3.4 The Government should also consider the law of unintended consequences. This includes:
4.0 FAIR GROUNDS FOR REPOSSESSION
4.1 Landlords have legitimate reasons to repossess. These need to be laid out so they are clear and comprehensive. This will ensure that both landlords and tenants understand their rights and responsibilities to each other. It will also make it clear where a landlord is abusing their position making it more difficult for them to do so. Equally, a tenant will be clear about when a landlord has the right to ask them to leave and when and how this may be open to challenge.
4.2 We will be preparing a detailed note on what the grounds for repossessing properties should be and the processes and time scales that should apply alongside this statement. In the meantime, the basic grounds should include:
5.0 A FAIR PROCESS FOR REPOSSESSION
5.1 There should be an initial ‘starter’ tenancy, as is the case in the social rented sector, before it switches to the indefinite model being proposed by the Government. It is not reasonable to expect the private sector to offer better terms than a social sector which is the beneficiary of generous funding and tax breaks.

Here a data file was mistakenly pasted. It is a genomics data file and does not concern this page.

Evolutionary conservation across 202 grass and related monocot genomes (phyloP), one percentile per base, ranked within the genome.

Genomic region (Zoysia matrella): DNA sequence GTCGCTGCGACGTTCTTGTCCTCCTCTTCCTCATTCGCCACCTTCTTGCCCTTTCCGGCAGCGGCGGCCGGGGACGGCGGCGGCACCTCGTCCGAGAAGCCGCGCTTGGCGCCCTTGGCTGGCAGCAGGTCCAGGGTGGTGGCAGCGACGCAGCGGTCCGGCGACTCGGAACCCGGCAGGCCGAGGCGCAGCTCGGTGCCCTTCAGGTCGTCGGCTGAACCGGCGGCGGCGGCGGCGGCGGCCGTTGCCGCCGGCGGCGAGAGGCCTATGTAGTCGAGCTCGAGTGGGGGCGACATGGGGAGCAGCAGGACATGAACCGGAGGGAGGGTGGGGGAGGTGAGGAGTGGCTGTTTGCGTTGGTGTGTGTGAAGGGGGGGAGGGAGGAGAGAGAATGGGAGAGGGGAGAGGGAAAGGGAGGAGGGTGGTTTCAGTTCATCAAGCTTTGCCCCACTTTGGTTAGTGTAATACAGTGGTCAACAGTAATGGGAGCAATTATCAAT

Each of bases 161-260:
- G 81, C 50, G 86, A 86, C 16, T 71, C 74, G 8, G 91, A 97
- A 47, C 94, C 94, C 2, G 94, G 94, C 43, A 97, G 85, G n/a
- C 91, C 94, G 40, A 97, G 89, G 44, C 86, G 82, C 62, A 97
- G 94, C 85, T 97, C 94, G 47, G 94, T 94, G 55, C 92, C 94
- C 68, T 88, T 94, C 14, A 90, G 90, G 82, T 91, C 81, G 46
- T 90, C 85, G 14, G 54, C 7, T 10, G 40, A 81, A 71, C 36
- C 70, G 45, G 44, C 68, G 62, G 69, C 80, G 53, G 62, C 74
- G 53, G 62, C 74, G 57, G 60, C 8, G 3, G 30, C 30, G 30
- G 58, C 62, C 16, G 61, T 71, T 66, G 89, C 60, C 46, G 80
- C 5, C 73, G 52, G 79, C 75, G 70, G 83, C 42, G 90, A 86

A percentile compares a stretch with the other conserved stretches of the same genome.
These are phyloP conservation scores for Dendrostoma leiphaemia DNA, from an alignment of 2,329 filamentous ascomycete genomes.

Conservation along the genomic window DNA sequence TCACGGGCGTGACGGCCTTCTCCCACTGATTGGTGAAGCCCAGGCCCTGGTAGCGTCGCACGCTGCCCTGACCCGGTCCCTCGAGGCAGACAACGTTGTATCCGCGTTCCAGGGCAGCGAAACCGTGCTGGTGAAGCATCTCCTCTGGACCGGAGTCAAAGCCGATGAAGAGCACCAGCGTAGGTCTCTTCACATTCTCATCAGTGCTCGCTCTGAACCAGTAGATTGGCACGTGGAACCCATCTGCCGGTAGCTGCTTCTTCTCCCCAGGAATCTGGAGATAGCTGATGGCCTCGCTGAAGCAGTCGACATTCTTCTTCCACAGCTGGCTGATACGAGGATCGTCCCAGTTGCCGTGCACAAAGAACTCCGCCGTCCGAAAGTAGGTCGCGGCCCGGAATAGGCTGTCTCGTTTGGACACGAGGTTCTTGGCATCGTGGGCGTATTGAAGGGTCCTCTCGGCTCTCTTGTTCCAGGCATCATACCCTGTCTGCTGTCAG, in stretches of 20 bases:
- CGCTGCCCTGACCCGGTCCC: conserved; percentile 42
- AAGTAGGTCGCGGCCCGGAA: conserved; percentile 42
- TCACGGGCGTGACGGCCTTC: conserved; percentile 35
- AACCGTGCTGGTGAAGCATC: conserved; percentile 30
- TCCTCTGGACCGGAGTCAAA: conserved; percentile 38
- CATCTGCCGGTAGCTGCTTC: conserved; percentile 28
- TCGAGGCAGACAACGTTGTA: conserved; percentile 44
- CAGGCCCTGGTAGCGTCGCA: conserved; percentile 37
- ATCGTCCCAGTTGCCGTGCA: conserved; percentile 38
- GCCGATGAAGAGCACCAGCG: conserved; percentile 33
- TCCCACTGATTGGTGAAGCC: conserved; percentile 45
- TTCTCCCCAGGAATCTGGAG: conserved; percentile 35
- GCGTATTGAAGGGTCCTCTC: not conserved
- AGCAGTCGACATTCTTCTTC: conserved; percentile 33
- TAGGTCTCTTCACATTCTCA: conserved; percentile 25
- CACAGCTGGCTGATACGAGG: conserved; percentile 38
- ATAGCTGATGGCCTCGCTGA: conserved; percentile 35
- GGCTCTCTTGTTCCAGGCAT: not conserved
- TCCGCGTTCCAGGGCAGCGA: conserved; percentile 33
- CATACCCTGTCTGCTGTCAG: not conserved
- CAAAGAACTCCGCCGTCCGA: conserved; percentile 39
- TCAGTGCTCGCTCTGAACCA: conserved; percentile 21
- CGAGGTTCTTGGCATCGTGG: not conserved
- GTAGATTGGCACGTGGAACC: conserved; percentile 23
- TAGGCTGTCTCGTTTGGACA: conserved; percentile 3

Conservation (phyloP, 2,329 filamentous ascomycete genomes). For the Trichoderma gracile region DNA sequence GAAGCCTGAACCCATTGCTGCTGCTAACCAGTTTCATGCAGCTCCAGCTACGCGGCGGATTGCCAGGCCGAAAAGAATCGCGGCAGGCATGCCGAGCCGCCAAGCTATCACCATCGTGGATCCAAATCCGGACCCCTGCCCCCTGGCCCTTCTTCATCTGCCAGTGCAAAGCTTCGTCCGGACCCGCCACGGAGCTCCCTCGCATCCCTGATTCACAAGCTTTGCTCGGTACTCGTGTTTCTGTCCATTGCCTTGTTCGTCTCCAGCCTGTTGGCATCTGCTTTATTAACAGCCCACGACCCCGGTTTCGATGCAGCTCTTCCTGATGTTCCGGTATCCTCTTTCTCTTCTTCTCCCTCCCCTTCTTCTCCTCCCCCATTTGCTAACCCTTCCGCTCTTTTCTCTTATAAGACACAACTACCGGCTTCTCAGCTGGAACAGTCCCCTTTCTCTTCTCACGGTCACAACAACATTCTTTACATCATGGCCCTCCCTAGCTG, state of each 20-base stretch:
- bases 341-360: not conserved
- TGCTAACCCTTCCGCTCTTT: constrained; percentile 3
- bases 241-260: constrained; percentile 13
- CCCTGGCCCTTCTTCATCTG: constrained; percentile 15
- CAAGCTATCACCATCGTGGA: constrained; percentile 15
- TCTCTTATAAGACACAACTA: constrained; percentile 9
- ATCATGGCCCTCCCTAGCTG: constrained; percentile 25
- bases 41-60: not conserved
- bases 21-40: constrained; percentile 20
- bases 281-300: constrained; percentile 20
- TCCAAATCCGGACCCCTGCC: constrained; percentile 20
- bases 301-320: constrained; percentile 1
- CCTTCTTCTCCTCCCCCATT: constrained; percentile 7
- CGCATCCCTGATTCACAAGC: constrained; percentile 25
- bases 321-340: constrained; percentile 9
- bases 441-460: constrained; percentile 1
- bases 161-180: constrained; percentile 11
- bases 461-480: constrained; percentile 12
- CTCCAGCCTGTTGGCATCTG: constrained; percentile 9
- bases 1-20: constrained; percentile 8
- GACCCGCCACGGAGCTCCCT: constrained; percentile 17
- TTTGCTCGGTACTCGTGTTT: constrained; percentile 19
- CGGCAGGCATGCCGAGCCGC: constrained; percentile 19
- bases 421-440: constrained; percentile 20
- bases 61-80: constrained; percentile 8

5.2 There needs to be clear and adequate periods of notice given by a landlord when seeking repossession.
5.3 The grounds for repossession need to be made clear to the tenant.
5.4 There need to be safeguards for tenants to ensure that they have protection against abuse of these rights by the minority of bad landlords.
5.5 The level of evidence that a landlord is required to produce when making an application under any ground should not be set at such a high level as to make it unreasonably difficult for them to comply but also should be sufficient to fully justify an application.
5.6 Applications to repossess properties should be easy to use to ensure landlords are not required to invest considerable sums of money for legal representation.
5.7 There should be a clear time frame for each ground of repossession to be applied for and implemented.
5.8 There should be clear and easy to understand rights for a tenant to challenge an application. Where there is a challenge there should be a clear, and easy to apply for, process for adjudication.
5.9 This needs to be efficient, expeditious and inexpensive.
5.10 Councils and others should be instructed not to encourage (or even insist that) tenants disobey court orders to leave by a specified date on the basis that the tenant will not be re-housed unless they have held on until the bailiffs arrive.